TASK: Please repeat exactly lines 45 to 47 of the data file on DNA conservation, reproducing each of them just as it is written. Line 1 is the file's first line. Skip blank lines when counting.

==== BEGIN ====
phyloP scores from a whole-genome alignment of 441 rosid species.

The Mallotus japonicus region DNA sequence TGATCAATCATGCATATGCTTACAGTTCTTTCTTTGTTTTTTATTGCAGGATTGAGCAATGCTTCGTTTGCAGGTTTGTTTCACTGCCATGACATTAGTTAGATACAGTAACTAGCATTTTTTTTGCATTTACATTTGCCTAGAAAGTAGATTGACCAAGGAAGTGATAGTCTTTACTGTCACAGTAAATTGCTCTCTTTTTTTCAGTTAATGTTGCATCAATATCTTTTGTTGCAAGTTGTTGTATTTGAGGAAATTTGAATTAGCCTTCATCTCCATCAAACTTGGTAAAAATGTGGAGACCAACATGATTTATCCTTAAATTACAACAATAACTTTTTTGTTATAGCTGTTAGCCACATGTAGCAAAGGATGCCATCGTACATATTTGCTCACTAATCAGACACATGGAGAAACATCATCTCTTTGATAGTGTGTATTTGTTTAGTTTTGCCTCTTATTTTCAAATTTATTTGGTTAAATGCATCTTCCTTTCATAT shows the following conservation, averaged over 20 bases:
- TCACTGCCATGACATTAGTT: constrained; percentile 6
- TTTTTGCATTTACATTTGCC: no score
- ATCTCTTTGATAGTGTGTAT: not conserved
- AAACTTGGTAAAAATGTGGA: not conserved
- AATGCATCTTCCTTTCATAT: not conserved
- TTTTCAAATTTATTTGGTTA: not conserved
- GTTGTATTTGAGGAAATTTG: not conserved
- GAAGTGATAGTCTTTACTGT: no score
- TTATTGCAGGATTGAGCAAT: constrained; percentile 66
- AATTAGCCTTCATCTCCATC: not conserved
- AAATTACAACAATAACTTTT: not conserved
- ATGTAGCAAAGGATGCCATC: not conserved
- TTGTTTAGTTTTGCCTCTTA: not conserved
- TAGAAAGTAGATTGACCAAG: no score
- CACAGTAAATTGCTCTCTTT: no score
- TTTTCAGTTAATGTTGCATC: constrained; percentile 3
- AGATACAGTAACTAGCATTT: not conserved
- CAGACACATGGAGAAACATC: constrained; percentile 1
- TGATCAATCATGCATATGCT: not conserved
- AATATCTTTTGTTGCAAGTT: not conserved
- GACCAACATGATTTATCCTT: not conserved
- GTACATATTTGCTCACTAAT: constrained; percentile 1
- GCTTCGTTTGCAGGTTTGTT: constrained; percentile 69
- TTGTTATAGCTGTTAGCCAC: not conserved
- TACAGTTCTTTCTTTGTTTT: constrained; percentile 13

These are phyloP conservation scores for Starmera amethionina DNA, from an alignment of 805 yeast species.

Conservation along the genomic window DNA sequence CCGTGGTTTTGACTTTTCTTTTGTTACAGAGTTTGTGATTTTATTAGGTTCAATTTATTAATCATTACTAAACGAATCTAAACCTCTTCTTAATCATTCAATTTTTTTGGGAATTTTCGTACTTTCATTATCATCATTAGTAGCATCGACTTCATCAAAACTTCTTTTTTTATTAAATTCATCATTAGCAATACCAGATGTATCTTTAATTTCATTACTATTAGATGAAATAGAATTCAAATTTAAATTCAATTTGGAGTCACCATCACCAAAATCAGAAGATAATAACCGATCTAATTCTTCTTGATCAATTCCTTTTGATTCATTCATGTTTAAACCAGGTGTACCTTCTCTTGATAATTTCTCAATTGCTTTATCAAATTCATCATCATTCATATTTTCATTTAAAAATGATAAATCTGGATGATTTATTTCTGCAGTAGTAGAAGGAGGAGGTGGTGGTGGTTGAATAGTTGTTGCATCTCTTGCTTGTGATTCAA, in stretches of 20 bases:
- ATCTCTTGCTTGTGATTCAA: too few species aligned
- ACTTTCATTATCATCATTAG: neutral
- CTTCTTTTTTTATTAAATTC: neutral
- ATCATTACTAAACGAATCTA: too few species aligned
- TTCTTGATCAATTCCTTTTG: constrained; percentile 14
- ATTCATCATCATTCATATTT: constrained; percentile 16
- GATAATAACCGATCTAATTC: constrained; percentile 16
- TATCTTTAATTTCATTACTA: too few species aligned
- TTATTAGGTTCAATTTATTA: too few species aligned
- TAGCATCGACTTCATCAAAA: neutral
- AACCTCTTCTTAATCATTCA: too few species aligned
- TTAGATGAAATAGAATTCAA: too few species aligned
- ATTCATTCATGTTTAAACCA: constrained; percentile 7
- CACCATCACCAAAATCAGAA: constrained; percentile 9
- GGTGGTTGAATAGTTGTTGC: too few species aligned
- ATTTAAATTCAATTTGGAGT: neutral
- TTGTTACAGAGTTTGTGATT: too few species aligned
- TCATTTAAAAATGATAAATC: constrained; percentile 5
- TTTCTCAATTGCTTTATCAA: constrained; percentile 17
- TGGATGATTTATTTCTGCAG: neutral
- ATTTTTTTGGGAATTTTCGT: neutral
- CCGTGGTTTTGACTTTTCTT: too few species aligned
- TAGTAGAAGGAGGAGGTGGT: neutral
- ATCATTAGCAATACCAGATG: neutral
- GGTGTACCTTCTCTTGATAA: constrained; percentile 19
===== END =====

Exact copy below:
- ATTTAAATTCAATTTGGAGT: neutral
- TTGTTACAGAGTTTGTGATT: too few species aligned
- TCATTTAAAAATGATAAATC: constrained; percentile 5